Inbox Productivity Hacks — Here are 5 Tips that Help

Inbox e-mail

How do you feel about your inbox?

Does your inbox ever feel like your enemy? Does it feel relentless and demanding — a never-ending source of stress and overwhelm?

It’s true that your stress level is often directly related to the number of e-mails in your inbox.

And, at the same time, finding time to manage your e-mail isn’t always the top priority on your to-do list.

So, how do you deal with this necessary tool that can also be such an endless source of stress in your life?

Inbox 101

This Cyber Monday, I’d like to share 5 simple tips that can help you get your inbox (AND your stress level) down to size.  Like your to-do list, your inbox doesn’t have to be unmanageable.

Here are two top-tier tips to get you started:

  • Don’t dawdle — decide and move on. Make your choices about received items as quickly as possible. This keeps your inbox from becoming a catch-all.  When you receive an e-mail, read it quickly and then either reply immediately, forward it (if you want to share it), save it to another folder (if you want to keep it for future reference), retain it for further action, or delete it.
  • You don’t know what you can’t see. It’s important to be able to see everything in your inbox without needing to scroll down. The things that you can’t see have the potential to get lost.  The unseen will likely generate stress for you, too. It’s a good idea to clean out your inbox at least once a week, and an even better idea to do it once a day. This may not always be possible, but if you can get it down to even just two or three messages that will be great.

3 More Tips to Power Your Productivity

  • Create additional folders, either for storing e-mails that you may need later or for categorizing them for easy retrieval. You may want to create a folder for things to do.  Or, you might choose to use your inbox as the place for holding your “things to do.” That way you’ll know that items in your inbox are things that you need to tend to. Once you’ve completed a task, if you still need the e-mail, you can move it to one of your storage folders.
  • Remember that in most e-mail systems when you send an e-mail, a copy is retained in your “Sent” folder. Likewise, when you delete something it doesn’t immediately disappear.  It is simply moved to your Deleted Items folder. These folders can eventually get to be quite full, and so I recommend that you clean them out regularly.  Schedule a time for doing this weekly.
  • That two-step process for deletions can actually be quite helpful. If you’re nervous about deleting something, let it stay in your deleted items folder for a longer period of time. Once you’re sure that you don’t need it, you can then delete it from that folder.

If you’re a subscriber to Finding Time Tips, you may have already received some other e-mail management ideas. Managing your inbox is a powerful organizational, time management, and stress-reducing tool.

And there’s more…

Overwhelmed? Discouraged? Stuck? Well, here’s something that will help you loosen those logjams and start moving again!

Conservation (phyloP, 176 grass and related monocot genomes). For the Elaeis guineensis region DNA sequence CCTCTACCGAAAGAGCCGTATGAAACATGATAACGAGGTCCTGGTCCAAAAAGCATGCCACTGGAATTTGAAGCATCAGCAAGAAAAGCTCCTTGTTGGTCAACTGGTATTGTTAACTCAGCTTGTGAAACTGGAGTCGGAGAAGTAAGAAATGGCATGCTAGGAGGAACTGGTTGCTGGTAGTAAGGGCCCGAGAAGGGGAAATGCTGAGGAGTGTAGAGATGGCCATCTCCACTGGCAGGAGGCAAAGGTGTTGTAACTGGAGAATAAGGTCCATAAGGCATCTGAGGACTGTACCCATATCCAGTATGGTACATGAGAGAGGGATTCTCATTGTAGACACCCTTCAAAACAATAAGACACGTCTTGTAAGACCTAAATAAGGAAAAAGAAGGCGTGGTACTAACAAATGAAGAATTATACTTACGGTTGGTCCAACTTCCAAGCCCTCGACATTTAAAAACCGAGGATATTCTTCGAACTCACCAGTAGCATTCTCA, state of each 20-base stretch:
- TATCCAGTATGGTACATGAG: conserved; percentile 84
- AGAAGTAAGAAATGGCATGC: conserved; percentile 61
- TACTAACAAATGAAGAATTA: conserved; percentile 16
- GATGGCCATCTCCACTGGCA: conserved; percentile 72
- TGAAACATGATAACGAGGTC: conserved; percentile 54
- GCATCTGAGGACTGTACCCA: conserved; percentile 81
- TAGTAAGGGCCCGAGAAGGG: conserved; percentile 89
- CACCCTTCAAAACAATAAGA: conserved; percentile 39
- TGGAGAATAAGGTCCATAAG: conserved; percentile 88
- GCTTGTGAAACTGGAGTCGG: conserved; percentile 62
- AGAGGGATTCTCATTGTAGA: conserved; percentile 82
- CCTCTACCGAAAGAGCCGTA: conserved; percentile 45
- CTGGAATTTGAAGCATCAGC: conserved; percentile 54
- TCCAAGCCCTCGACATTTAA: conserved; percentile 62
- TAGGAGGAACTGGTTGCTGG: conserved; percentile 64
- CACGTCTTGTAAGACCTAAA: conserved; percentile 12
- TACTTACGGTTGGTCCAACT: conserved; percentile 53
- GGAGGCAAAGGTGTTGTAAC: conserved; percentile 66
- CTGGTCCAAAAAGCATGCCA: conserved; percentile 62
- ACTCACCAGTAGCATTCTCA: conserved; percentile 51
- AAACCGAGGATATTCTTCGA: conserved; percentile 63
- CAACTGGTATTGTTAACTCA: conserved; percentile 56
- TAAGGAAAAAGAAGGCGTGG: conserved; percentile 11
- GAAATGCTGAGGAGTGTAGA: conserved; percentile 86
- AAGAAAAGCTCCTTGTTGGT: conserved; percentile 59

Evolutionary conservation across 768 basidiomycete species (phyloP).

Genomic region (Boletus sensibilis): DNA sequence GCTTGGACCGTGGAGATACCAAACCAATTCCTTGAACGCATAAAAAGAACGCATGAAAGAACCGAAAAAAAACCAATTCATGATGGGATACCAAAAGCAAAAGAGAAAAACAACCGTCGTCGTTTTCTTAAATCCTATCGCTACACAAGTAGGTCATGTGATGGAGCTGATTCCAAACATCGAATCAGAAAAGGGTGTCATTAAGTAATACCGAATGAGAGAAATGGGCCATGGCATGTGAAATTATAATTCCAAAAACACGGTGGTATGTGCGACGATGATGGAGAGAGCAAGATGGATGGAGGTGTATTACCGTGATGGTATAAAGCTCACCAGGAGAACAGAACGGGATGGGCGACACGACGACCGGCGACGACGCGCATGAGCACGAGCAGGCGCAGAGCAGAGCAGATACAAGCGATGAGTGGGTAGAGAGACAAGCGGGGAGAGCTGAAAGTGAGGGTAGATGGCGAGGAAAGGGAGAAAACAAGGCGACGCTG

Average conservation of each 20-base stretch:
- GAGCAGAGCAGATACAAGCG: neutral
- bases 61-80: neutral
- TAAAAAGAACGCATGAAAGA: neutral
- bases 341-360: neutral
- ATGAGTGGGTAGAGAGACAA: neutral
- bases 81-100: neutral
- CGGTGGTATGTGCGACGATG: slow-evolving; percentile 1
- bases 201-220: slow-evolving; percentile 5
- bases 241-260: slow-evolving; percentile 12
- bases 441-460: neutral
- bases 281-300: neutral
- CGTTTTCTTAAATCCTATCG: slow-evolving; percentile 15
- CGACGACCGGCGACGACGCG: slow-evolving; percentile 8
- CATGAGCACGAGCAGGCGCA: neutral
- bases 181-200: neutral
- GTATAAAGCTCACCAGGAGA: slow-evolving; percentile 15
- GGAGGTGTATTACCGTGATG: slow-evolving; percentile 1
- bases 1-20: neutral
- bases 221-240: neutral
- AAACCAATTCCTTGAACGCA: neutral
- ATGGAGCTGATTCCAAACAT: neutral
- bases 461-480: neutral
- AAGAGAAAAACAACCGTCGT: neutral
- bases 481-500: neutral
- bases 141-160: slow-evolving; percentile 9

“Why Can’t I Ever Get Anything Done?” How to Transform Your Life Using These 101 Time Tips is a compilation of 101 of my most popular time tips in expanded form, offering practical, heart-based wisdom in right-sized bites for easy digestion!

It includes time-tested tips and action steps separated into 11 common categories to help you find just what you need in the moment you need it. You know, transforming your life is all about transforming your time.  It’s within your reach, and these 101 Time Tips give you 101 stepping stones to your time success.

And I’ve got a very special bonus for you, too. Why Can’t I Find My Direction?” 17 Priority Power™ Questions to Serve as Your Compass is a workbook designed to support you in making the changes you most desire. There’s so much for you here, and you can learn about it by clicking the link below:

Let’s explore time together …


  1. Dear Paula,
    Thank you for this post. In a reply to another Cyber Monday post of yours, I recommended IQTELL, an excellent e-mail management service. They suddenly stopped providing service and have been shut down since July 31.
    The system was a perfect fit to my needs and when it shut down, I remembered your other posts about dealing with sudden change. Even though the change was not sudden, it was a major change to how I work and organize my e-mails. It was hard not to panic but, as another IQTELL user pointed out, we were able to work before IQTELL and will be able to work after IQTELL. That also reminded me of your posts and I was able to step back–and even away–from the problem. Now, it does not seem as drastic and I am sure that I will be able to maintain an organized inbox, even if it is not “in-box zero.” (Your posts about not having to be perfect have also helped there!)
    All best to you and the Time FInder Community!

    • Hi David – It’s so good to hear about all the ways you’re assimilating and using the information that you’ve gleaned here. I can definitely relate to the challenge of losing a key piece of your work routine. It’s disorienting and frustrating. And it’s quite remarkable how the changes ripple out, affecting areas of life that might, at first blush, seem unrelated. It’s inspiring to read how you’re working your way through the challenges. Isn’t it remarkable how these upheavals can illuminate and solidify skills that we hadn’t quite realized we possessed? I’ll be curious to hear if you settle on a replacement for IQTELL. And, in the meantime, I celebrate your many time successes! Best to you, Paula

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